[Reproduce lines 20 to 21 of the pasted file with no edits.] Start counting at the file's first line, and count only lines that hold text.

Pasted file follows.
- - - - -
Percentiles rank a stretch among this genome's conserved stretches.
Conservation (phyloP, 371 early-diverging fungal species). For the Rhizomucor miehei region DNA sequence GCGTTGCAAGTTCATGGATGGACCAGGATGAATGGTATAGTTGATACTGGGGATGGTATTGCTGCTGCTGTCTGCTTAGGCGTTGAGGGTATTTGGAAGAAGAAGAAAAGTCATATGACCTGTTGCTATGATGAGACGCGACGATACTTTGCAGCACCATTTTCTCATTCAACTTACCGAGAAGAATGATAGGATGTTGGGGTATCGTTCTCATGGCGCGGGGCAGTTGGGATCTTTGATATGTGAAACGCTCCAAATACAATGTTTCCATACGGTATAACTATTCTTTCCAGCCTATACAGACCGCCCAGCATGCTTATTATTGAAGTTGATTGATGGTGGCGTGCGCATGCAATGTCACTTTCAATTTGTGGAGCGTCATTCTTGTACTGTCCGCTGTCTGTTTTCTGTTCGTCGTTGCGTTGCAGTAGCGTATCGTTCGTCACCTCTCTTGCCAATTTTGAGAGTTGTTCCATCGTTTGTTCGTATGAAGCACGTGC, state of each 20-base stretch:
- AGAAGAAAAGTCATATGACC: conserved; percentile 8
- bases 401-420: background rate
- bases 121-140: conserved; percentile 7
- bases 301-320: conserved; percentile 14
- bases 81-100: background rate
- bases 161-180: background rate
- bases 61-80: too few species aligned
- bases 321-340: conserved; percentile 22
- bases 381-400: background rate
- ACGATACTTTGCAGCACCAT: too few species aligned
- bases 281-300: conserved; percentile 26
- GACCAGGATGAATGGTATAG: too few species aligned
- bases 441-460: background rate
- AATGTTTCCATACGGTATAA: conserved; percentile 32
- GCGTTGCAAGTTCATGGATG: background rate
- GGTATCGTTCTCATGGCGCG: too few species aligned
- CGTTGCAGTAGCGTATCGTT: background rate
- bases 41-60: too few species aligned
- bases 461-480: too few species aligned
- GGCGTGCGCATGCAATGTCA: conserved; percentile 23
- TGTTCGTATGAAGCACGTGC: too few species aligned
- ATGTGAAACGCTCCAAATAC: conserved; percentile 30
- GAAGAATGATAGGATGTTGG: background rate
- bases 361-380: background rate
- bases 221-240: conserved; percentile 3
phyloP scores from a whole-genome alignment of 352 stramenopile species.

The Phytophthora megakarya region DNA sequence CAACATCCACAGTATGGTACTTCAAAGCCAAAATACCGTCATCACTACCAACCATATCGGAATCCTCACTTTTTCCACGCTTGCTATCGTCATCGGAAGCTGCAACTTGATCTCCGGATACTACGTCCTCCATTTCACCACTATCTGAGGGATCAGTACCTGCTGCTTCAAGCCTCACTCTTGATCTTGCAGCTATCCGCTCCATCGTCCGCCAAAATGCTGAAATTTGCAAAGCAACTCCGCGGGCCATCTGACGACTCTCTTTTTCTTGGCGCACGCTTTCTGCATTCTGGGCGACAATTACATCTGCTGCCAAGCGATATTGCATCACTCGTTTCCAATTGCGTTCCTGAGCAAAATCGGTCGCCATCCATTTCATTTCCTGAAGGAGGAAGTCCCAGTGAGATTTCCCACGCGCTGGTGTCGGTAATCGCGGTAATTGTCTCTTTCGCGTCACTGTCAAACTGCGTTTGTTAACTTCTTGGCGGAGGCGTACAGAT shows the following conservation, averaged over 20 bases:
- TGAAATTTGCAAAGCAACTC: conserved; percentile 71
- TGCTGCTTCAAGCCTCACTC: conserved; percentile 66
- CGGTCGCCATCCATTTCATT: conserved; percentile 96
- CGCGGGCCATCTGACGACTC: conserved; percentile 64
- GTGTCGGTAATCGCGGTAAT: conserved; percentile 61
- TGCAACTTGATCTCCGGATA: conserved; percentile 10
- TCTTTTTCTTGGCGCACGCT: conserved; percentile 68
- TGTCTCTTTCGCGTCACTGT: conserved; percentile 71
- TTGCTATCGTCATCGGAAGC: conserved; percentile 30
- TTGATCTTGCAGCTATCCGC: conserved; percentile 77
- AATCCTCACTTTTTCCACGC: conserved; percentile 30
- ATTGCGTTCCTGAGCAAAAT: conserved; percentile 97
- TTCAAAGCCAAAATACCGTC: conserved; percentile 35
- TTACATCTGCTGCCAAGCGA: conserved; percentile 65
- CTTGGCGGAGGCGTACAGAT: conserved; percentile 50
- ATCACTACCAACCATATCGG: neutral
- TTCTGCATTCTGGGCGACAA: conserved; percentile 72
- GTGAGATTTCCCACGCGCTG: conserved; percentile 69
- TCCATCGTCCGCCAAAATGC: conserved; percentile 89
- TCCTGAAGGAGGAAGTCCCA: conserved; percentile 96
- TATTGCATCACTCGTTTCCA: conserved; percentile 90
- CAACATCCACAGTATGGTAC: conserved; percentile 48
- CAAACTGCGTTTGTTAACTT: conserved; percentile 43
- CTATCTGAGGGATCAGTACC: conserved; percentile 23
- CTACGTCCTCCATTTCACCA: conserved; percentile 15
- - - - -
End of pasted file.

- bases 41-60: too few species aligned
- bases 461-480: too few species aligned